Netflix originals are popping up left and right and seem to be making their way onto everyone’s must see lists. Shows like Stranger Things, Orange is the New Black, House of Cards, and Daredevil have all captured the interest of a wide range of audiences. However, you may notice that these all have something in common. Many of the Netflix originals that we know and love are created as a series and not just as stand-alone films.
More recently, Netflix has been buying smaller indie films that may not have ended up on the big screen. They are dipping their feet into the movie scene in a way that gives these filmmakers more creative freedom than they would be allowed working for one of the larger film companies. These movies are also rewarded with access to a tremendous audience, as Netflix reaches over 190 different countries.
I Am The Pretty Thing that Lives in the House, directed by Osgood Perkins, was released in October of 2016. The film is about a young hospice nurse, played by Ruth Wilson, who takes up residence with an elderly horror novelist. Wilson’s character, who scares easily, takes a stab at reading some of her client’s work in the hopes of better understanding the ramblings/dementia that afflict her. The further she gets into the book the more curious she becomes about the inspiration for the novel and goes searching for answers.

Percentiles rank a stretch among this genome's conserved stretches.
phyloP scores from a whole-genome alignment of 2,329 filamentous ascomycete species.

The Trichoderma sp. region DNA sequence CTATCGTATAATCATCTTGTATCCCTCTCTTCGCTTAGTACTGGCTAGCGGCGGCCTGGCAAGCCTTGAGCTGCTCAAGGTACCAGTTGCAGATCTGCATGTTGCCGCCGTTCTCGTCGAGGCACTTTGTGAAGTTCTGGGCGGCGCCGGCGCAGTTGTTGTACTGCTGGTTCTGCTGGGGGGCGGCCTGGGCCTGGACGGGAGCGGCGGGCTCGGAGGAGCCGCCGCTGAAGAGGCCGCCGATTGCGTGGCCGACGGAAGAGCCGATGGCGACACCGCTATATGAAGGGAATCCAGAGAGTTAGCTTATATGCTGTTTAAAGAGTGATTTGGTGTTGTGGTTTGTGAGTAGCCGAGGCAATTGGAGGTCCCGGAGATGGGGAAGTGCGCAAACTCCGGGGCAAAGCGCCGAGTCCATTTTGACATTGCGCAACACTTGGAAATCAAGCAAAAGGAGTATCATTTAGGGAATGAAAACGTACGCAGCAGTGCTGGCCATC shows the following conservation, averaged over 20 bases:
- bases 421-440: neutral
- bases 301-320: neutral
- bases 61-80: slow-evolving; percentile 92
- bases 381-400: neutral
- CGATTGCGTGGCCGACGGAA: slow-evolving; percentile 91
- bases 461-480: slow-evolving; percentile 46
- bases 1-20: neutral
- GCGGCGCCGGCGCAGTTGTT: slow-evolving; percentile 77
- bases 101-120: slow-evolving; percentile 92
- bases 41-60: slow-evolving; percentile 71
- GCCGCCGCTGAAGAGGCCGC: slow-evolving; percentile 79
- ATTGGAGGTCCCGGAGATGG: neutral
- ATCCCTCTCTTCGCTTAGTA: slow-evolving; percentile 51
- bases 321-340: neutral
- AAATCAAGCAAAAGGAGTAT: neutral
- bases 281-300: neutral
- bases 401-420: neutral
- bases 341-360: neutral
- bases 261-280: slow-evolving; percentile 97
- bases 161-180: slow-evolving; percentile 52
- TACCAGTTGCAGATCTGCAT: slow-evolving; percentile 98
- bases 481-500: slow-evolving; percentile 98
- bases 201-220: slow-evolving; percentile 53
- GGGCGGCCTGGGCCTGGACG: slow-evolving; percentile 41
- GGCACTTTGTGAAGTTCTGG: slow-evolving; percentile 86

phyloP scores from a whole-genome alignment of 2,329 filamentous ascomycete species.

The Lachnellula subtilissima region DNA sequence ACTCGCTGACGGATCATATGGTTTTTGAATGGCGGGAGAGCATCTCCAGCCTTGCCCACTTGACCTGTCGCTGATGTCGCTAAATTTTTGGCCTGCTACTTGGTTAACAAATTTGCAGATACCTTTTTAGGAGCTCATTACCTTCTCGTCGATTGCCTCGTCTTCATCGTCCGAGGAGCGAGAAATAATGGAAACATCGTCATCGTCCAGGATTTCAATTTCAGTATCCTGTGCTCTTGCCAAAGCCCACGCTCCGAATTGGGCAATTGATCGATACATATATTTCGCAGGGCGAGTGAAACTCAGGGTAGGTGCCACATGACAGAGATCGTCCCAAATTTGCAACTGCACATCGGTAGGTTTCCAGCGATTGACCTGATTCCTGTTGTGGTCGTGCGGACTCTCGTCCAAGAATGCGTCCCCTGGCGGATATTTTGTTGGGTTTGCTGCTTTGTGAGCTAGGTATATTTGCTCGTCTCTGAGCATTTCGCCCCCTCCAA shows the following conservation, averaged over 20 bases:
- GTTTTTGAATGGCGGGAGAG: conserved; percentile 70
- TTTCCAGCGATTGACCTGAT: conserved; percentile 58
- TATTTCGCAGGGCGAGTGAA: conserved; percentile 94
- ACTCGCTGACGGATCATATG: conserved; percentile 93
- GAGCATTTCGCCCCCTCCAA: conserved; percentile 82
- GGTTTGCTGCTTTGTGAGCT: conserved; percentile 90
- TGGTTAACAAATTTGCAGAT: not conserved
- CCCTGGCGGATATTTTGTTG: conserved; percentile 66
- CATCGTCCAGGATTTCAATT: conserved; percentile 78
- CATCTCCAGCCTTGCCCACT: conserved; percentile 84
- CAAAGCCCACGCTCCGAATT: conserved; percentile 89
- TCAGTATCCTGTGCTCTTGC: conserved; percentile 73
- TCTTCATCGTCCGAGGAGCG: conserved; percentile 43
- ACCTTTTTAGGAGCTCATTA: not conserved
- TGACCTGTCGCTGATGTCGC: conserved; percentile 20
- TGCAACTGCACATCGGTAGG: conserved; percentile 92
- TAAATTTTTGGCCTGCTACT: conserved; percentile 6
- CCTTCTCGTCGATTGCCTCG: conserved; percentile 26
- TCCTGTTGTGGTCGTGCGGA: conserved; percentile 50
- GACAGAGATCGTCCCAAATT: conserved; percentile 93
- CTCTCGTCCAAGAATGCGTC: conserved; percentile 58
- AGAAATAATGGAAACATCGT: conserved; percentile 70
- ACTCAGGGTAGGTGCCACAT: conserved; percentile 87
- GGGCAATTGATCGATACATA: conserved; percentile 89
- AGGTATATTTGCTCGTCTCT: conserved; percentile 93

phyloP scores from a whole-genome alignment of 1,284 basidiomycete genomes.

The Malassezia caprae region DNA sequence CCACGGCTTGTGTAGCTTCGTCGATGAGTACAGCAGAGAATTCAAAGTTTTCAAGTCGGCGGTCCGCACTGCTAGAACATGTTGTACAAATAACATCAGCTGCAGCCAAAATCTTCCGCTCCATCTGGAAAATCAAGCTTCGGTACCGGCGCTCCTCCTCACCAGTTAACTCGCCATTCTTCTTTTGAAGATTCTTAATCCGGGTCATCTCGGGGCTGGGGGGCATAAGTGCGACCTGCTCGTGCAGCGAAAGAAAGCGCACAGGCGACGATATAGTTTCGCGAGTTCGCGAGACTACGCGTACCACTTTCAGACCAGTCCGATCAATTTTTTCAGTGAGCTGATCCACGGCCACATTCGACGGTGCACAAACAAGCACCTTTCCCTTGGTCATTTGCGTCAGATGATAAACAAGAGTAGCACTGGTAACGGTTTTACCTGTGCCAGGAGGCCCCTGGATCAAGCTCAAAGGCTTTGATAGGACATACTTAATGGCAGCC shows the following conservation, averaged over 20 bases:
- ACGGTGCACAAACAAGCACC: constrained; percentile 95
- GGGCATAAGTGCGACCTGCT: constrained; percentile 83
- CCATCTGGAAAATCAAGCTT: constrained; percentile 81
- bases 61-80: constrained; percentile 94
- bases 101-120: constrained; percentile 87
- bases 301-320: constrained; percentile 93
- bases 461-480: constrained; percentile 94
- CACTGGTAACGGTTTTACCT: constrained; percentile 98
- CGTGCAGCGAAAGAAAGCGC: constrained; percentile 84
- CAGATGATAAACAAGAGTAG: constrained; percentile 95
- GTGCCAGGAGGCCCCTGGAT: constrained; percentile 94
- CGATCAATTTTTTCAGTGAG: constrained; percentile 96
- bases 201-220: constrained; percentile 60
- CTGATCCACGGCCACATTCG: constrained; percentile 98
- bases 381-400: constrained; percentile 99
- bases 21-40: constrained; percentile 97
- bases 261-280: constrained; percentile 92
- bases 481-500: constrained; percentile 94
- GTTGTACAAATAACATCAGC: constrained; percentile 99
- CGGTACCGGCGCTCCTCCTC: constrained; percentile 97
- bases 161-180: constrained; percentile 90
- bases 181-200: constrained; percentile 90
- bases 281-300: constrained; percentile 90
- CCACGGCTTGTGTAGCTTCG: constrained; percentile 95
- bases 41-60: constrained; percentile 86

The film was what one would expect for an indie film and was more for those who are into the indie horror genre. For others, it could have seemed a bit bland for their tastes. It had the potential to keep the attention of the audience by connecting the mysterious history of the novel and current events in the story if they were willing to get through much of the slower moving parts of the film. The camera work, which I personally thought was beautifully done, attributed to the mystery and thrill through steady wide angle, in and out of focus shots.
At this point I am interested in viewing another Netflix original horror film currently being shown. Titled Clinical, and released in January of 2017, the film centers around a psychiatrist who starts seeing flashbacks from her own attack after trying to help treat a man who is dealing with his own tragedy. The trailer seemed disturbing and eerie.
So where will Netflix go from here? It will be interesting to see what new indie films Netflix takes on for the horror genre and I anticipate more will be on the way. After watching numerous Netflix original series, I have high hopes for Netflix and their stand-alone horror movies. They’ve got a slow start, but their track record with other original series has been phenomenal and many are already of cult status. It will be interesting to see if/how they might continue to tread with the dead.